China’s leapfrogging advances in space are cause for national security concern, the head of the U.S. Space Force said Dec. 17.
WASHINGTON — China’s leapfrogging advances in space are cause for national security concern, the head of the U.S. Space Force said Dec. 17.
“China has gone from zero to 60 really quick,” Gen. John Raymond, chief of space operations of the U.S. Space Force, said on an online event hosted by TechCrunch.
“A couple of decades ago they were not big players in the space business, and they are definitely today,” said Raymond. “They have a very robust program.”
Raymond said China is developing cutting-edge space systems in an effort to match the space capabilities of the United States. More worrisome for national security, he added, is that China also is pursuing technologies that could be used as weapons against American satellites.
“They’re building capabilities to gain their own advantage, just like we gain advantage from our capabilities,” said Raymond. “But they’re also developing a series of capabilities to deny us our access to space and to keep us from having those advantages.”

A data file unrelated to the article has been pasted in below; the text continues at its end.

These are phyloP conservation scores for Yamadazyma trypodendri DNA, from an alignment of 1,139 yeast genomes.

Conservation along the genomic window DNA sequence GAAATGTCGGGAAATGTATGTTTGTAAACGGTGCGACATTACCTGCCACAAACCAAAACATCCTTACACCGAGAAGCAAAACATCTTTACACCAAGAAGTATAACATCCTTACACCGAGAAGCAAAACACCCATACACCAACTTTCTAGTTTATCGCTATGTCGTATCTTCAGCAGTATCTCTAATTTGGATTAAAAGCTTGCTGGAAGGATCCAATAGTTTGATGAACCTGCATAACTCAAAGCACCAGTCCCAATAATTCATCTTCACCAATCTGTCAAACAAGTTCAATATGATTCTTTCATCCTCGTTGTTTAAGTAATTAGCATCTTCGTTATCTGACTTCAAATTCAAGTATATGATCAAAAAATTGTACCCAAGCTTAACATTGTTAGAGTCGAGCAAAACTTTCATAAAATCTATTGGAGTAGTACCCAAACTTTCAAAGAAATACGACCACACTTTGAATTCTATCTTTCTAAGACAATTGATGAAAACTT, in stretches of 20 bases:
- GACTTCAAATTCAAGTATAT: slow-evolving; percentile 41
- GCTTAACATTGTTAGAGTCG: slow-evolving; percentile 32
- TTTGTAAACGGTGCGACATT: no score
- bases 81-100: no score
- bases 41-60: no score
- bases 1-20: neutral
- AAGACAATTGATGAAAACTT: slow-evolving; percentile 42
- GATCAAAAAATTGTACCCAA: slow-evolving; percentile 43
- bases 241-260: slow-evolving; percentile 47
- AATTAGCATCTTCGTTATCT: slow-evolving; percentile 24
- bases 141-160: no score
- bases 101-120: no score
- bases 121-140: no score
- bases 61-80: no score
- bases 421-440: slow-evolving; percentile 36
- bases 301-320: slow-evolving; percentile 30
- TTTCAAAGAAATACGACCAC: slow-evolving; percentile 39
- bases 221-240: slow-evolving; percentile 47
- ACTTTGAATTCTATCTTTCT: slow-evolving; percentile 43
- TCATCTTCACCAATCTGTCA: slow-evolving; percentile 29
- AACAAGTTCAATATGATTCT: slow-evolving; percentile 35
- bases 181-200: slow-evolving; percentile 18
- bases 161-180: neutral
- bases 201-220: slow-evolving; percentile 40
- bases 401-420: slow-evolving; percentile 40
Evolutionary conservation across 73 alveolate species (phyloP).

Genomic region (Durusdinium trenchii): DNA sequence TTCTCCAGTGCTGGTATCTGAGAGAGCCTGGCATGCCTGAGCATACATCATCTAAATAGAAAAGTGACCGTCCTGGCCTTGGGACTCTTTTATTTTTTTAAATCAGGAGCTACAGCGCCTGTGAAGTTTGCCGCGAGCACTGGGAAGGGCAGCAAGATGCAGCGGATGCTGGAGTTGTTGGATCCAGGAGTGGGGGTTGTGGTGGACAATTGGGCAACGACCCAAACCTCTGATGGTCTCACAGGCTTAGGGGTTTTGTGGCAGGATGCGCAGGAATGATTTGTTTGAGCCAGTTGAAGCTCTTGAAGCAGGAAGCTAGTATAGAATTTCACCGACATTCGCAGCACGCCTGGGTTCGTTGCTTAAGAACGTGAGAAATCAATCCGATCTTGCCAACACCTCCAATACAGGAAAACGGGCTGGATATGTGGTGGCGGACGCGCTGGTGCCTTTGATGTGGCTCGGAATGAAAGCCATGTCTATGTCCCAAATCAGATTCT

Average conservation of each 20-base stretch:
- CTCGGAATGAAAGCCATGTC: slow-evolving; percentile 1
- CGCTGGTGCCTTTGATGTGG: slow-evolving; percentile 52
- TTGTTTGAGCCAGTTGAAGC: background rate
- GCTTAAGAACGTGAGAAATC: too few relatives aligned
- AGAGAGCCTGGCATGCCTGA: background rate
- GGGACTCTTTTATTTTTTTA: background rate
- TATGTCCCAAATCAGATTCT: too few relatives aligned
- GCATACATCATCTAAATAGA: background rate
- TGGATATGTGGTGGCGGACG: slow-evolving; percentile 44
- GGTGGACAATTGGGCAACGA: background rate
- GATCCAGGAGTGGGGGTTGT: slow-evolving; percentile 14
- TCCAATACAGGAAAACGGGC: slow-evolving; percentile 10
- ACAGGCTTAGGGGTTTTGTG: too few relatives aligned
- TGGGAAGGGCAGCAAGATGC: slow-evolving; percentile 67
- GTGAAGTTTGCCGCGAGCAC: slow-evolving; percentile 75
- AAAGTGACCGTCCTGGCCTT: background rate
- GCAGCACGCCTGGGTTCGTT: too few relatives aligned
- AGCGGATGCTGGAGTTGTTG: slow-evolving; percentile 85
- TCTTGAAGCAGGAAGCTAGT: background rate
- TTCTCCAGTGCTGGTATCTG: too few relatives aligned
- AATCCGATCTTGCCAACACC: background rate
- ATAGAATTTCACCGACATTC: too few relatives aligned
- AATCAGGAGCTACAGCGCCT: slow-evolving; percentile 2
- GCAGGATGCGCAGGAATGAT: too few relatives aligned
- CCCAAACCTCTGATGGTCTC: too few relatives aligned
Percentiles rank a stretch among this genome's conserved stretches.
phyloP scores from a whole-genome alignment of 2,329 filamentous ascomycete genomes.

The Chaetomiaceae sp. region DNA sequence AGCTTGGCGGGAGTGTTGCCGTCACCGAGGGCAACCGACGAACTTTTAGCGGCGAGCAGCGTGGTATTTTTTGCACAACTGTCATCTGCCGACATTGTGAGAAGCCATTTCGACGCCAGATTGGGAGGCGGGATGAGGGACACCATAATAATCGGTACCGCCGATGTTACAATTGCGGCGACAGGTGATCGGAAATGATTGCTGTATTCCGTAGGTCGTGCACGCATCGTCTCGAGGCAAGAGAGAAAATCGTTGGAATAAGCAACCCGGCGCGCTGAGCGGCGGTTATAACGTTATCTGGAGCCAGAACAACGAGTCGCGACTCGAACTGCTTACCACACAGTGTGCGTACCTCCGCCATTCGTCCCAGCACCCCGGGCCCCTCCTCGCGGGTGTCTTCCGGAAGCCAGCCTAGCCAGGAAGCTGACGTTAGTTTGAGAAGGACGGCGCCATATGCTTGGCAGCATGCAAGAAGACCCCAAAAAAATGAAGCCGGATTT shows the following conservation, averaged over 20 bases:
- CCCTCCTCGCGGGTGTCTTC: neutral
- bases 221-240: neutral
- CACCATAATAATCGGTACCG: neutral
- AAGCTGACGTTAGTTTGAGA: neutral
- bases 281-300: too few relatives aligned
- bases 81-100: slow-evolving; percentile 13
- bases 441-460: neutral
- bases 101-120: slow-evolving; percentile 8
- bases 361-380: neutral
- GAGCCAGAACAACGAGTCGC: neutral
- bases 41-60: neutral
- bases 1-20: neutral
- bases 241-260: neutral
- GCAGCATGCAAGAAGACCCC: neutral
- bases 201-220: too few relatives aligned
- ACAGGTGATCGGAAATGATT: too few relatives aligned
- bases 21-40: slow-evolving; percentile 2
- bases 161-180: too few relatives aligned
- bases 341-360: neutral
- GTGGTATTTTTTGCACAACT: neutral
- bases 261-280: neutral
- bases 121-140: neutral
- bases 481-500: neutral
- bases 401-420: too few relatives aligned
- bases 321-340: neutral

Raymond mentioned low-end reversible jammers, directed energy weapons such as lasers and direct-ascent kinetic missiles as examples of technologies that China could use to disable or destroy U.S. satellites. “That spectrum of threats is something that’s alive and well and concerning,” he said.
The U.S. Space Force is taking steps to innovate faster, Raymond said, echoing comments by Lt. Gen. John Thompson, the commander of the Space Force’s Space and Missile Systems Center, who spoke at the conference on Wednesday. Raymond said Thompson is leading initiatives — such at the Space Enterprise Consortium and the technology accelerator SpaceWERX — to attract startups and give commercial businesses more opportunities to get military contracts.
Reducing military bureaucracy and red tape also is important to speed up innovation, said Raymond.
The Space Force is intentionally being designed with a flatter organizational structure than the other branches of the military and with fewer people. “One of our mantras is ‘big is slow,’” he said. “If you’re going to be a big organization you’re going to be a slow organization.”
The plan is to “flatten the bureaucracy, reduce layers of command, get the experts who are operating our capabilities close to a decision maker, or better yet, push the decision making down to their level,” said Raymond. “This will allow us to go at speed.”